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NCJ Number: 144998 Find in a Library
Title: Bitter Earth: Child Sexual Abuse in Indian Country
Corporate Author: National Indian Justice Ctr
United States of America
Editor(s): J Stubbs
Date Published: 1993
Page Count: 0
Sponsoring Agency: National Indian Justice Ctr
Petaluma, CA 94952
Office for Victims of Crime
Washington, DC 20531
Grant Number: 90-VI-GX-K001
Sale Source: National Indian Justice Ctr
McNear Building
7 Fourth Street
Suite 28
Petaluma, CA 94952
United States of America
Type: Training (Aid/Material)
Language: English
Country: United States of America
Annotation: This video examines the incidence, patterns, and responses to child sexual abuse in American Indian communities.
Abstract: The format of the video consists of a hostess who coordinates and conceptually categorizes comments of adult survivors of childhood incest, family members of incest victims, a clinical psychologist, a child protection worker, a victim advocate, law enforcement officials, court personnel, a traditional Indian healer, and a health educator. The narrator notes that child sexual abuse among American Indians occurs at about the same rate as in non- Indian families in America. It is perpetrated primarily by family members or family friends. After defining child sexual abuse and describing specific acts that constitute child sexual molestation, the importance of disclosure is discussed by various professional commentators. A particular problem in addressing child sexual abuse in Indian communities is the tendency of Indian families to hide the abuse and fail to seek help or report the abuse to the authorities. The law requires that all Federal Government employees who work closely with Indian children must report suspicions of child abuse. After receiving a report, child protection workers and the police cooperate in the investigation of the report. Jurisdiction may be under the tribal courts or the Federal courts. Federal courts generally provide more severe punishment for child sexual molesters. The video discusses the difficulty of obtaining evidence in child sexual abuse cases, identifies categories of evidence, lists signs of sexual abuse in children, and provides an overview of the preventive education being given to Indian children in school. A discussion booklet accompanies the video.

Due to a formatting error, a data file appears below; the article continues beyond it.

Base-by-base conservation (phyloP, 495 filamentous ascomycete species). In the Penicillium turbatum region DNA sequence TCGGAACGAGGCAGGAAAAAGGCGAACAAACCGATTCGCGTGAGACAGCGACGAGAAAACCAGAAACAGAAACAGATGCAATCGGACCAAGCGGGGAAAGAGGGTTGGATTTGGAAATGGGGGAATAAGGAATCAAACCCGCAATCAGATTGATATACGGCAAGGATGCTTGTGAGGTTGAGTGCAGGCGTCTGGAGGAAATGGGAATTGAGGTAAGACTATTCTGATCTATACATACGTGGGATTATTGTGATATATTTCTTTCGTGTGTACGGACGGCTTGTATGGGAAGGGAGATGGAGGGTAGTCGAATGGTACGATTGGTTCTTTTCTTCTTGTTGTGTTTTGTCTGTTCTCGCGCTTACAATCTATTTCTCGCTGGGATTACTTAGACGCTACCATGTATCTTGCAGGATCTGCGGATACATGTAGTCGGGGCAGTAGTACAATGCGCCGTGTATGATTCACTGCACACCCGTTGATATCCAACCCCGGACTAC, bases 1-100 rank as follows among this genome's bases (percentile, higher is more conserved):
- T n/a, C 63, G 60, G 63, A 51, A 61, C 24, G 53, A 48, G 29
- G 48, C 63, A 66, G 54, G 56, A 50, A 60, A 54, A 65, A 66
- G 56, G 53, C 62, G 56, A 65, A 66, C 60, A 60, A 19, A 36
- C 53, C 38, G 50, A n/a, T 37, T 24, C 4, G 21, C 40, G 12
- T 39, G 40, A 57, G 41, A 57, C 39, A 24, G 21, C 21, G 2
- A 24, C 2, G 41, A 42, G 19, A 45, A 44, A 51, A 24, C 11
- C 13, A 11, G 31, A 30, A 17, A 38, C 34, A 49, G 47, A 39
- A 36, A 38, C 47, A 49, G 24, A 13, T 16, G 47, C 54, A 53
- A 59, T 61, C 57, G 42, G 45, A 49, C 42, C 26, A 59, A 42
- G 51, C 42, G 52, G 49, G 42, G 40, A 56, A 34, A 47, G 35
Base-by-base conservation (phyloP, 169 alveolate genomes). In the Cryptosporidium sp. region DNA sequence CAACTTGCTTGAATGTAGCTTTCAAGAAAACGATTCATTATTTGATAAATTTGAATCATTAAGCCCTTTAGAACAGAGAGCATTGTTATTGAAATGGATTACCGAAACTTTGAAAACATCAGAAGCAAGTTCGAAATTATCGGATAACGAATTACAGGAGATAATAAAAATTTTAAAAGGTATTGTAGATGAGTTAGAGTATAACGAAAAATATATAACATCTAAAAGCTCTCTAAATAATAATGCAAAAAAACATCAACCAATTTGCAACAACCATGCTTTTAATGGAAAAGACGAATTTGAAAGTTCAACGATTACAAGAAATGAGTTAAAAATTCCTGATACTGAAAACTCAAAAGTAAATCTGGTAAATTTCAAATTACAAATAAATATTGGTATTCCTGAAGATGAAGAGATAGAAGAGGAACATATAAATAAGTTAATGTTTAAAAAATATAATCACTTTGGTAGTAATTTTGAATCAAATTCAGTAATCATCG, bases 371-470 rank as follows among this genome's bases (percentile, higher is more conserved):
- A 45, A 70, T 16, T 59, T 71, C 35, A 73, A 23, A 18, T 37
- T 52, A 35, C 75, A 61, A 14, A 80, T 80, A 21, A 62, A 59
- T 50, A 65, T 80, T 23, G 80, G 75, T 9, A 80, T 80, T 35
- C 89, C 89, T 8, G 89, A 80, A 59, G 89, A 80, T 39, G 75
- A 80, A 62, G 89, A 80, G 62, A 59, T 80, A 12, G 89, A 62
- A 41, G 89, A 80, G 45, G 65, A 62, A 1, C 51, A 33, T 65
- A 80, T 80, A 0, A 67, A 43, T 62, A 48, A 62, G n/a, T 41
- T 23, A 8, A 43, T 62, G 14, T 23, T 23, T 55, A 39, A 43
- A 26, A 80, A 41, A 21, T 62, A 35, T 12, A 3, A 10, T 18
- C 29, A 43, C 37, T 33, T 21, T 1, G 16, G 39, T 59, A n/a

Main Term(s): Child Sexual Abuse; Indian justice
Index Term(s): Child abuse investigations; Child protection services; Juveniles; Police-social worker cooperation; Victims of Crime
Note: 44 min. color VHS video.
To cite this abstract, use the following link:
http://www.ncjrs.gov/App/publications/abstract.aspx?ID=144998

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